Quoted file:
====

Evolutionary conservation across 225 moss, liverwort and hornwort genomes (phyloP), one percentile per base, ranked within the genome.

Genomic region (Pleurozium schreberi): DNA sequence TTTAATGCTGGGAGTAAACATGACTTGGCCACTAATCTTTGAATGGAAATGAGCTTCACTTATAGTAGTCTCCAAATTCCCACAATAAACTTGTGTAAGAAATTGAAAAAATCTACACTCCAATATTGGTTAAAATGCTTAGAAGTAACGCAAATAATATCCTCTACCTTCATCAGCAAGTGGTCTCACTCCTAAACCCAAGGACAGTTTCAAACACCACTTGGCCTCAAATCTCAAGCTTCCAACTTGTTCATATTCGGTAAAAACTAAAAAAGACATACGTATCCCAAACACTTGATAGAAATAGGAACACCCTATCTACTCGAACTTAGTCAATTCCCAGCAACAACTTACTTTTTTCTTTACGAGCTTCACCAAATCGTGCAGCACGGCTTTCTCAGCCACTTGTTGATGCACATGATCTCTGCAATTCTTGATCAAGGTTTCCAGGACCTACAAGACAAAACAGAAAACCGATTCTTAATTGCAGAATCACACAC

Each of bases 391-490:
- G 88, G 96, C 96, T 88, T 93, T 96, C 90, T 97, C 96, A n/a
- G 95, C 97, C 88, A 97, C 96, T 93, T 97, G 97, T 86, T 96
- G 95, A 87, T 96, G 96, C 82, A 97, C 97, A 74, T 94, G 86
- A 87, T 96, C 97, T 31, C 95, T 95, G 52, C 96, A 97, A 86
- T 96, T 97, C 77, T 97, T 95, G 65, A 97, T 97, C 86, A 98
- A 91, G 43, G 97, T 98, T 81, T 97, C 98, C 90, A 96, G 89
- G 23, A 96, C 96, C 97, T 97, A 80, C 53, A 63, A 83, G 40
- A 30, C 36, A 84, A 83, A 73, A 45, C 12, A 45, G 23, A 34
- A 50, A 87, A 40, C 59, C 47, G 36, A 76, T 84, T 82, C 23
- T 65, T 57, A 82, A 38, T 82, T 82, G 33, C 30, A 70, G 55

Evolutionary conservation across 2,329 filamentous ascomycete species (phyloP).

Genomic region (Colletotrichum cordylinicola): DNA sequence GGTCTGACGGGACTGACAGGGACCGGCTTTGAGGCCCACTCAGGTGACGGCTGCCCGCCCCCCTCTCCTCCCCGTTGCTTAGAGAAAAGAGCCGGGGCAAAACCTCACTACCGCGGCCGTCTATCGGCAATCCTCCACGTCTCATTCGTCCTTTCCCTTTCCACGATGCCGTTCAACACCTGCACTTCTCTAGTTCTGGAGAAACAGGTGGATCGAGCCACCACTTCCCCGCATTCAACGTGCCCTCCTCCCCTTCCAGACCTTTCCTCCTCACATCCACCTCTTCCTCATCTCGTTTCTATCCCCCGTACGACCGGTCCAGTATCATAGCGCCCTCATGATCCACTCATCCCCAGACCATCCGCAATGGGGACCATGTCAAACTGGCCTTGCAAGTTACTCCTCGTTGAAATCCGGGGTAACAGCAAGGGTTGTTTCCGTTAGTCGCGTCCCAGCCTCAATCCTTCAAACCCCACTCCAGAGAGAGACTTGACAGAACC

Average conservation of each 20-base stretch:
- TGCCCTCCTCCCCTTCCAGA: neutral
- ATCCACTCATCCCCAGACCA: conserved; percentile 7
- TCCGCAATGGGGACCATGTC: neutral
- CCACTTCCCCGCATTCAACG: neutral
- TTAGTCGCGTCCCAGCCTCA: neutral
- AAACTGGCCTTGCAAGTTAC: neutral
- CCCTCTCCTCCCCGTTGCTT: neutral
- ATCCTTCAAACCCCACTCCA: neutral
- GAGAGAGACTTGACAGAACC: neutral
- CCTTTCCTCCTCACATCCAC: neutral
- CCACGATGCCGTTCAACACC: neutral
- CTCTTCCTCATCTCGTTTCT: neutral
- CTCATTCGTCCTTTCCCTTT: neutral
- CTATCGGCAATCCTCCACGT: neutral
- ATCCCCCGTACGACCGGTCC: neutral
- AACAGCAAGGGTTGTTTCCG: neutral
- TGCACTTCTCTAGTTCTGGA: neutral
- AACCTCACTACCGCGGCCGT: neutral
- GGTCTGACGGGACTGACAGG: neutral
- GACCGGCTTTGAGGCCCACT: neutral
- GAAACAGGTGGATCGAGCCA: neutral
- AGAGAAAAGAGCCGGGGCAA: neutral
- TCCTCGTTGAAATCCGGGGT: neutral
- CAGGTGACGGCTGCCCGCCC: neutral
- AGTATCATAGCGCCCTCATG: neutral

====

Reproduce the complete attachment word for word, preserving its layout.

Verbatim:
Evolutionary conservation across 225 moss, liverwort and hornwort genomes (phyloP), one percentile per base, ranked within the genome.

Genomic region (Pleurozium schreberi): DNA sequence TTTAATGCTGGGAGTAAACATGACTTGGCCACTAATCTTTGAATGGAAATGAGCTTCACTTATAGTAGTCTCCAAATTCCCACAATAAACTTGTGTAAGAAATTGAAAAAATCTACACTCCAATATTGGTTAAAATGCTTAGAAGTAACGCAAATAATATCCTCTACCTTCATCAGCAAGTGGTCTCACTCCTAAACCCAAGGACAGTTTCAAACACCACTTGGCCTCAAATCTCAAGCTTCCAACTTGTTCATATTCGGTAAAAACTAAAAAAGACATACGTATCCCAAACACTTGATAGAAATAGGAACACCCTATCTACTCGAACTTAGTCAATTCCCAGCAACAACTTACTTTTTTCTTTACGAGCTTCACCAAATCGTGCAGCACGGCTTTCTCAGCCACTTGTTGATGCACATGATCTCTGCAATTCTTGATCAAGGTTTCCAGGACCTACAAGACAAAACAGAAAACCGATTCTTAATTGCAGAATCACACAC

Each of bases 391-490:
- G 88, G 96, C 96, T 88, T 93, T 96, C 90, T 97, C 96, A n/a
- G 95, C 97, C 88, A 97, C 96, T 93, T 97, G 97, T 86, T 96
- G 95, A 87, T 96, G 96, C 82, A 97, C 97, A 74, T 94, G 86
- A 87, T 96, C 97, T 31, C 95, T 95, G 52, C 96, A 97, A 86
- T 96, T 97, C 77, T 97, T 95, G 65, A 97, T 97, C 86, A 98
- A 91, G 43, G 97, T 98, T 81, T 97, C 98, C 90, A 96, G 89
- G 23, A 96, C 96, C 97, T 97, A 80, C 53, A 63, A 83, G 40
- A 30, C 36, A 84, A 83, A 73, A 45, C 12, A 45, G 23, A 34
- A 50, A 87, A 40, C 59, C 47, G 36, A 76, T 84, T 82, C 23
- T 65, T 57, A 82, A 38, T 82, T 82, G 33, C 30, A 70, G 55

Evolutionary conservation across 2,329 filamentous ascomycete species (phyloP).

Genomic region (Colletotrichum cordylinicola): DNA sequence GGTCTGACGGGACTGACAGGGACCGGCTTTGAGGCCCACTCAGGTGACGGCTGCCCGCCCCCCTCTCCTCCCCGTTGCTTAGAGAAAAGAGCCGGGGCAAAACCTCACTACCGCGGCCGTCTATCGGCAATCCTCCACGTCTCATTCGTCCTTTCCCTTTCCACGATGCCGTTCAACACCTGCACTTCTCTAGTTCTGGAGAAACAGGTGGATCGAGCCACCACTTCCCCGCATTCAACGTGCCCTCCTCCCCTTCCAGACCTTTCCTCCTCACATCCACCTCTTCCTCATCTCGTTTCTATCCCCCGTACGACCGGTCCAGTATCATAGCGCCCTCATGATCCACTCATCCCCAGACCATCCGCAATGGGGACCATGTCAAACTGGCCTTGCAAGTTACTCCTCGTTGAAATCCGGGGTAACAGCAAGGGTTGTTTCCGTTAGTCGCGTCCCAGCCTCAATCCTTCAAACCCCACTCCAGAGAGAGACTTGACAGAACC

Average conservation of each 20-base stretch:
- TGCCCTCCTCCCCTTCCAGA: neutral
- ATCCACTCATCCCCAGACCA: conserved; percentile 7
- TCCGCAATGGGGACCATGTC: neutral
- CCACTTCCCCGCATTCAACG: neutral
- TTAGTCGCGTCCCAGCCTCA: neutral
- AAACTGGCCTTGCAAGTTAC: neutral
- CCCTCTCCTCCCCGTTGCTT: neutral
- ATCCTTCAAACCCCACTCCA: neutral
- GAGAGAGACTTGACAGAACC: neutral
- CCTTTCCTCCTCACATCCAC: neutral
- CCACGATGCCGTTCAACACC: neutral
- CTCTTCCTCATCTCGTTTCT: neutral
- CTCATTCGTCCTTTCCCTTT: neutral
- CTATCGGCAATCCTCCACGT: neutral
- ATCCCCCGTACGACCGGTCC: neutral
- AACAGCAAGGGTTGTTTCCG: neutral
- TGCACTTCTCTAGTTCTGGA: neutral
- AACCTCACTACCGCGGCCGT: neutral
- GGTCTGACGGGACTGACAGG: neutral
- GACCGGCTTTGAGGCCCACT: neutral
- GAAACAGGTGGATCGAGCCA: neutral
- AGAGAAAAGAGCCGGGGCAA: neutral
- TCCTCGTTGAAATCCGGGGT: neutral
- CAGGTGACGGCTGCCCGCCC: neutral
- AGTATCATAGCGCCCTCATG: neutral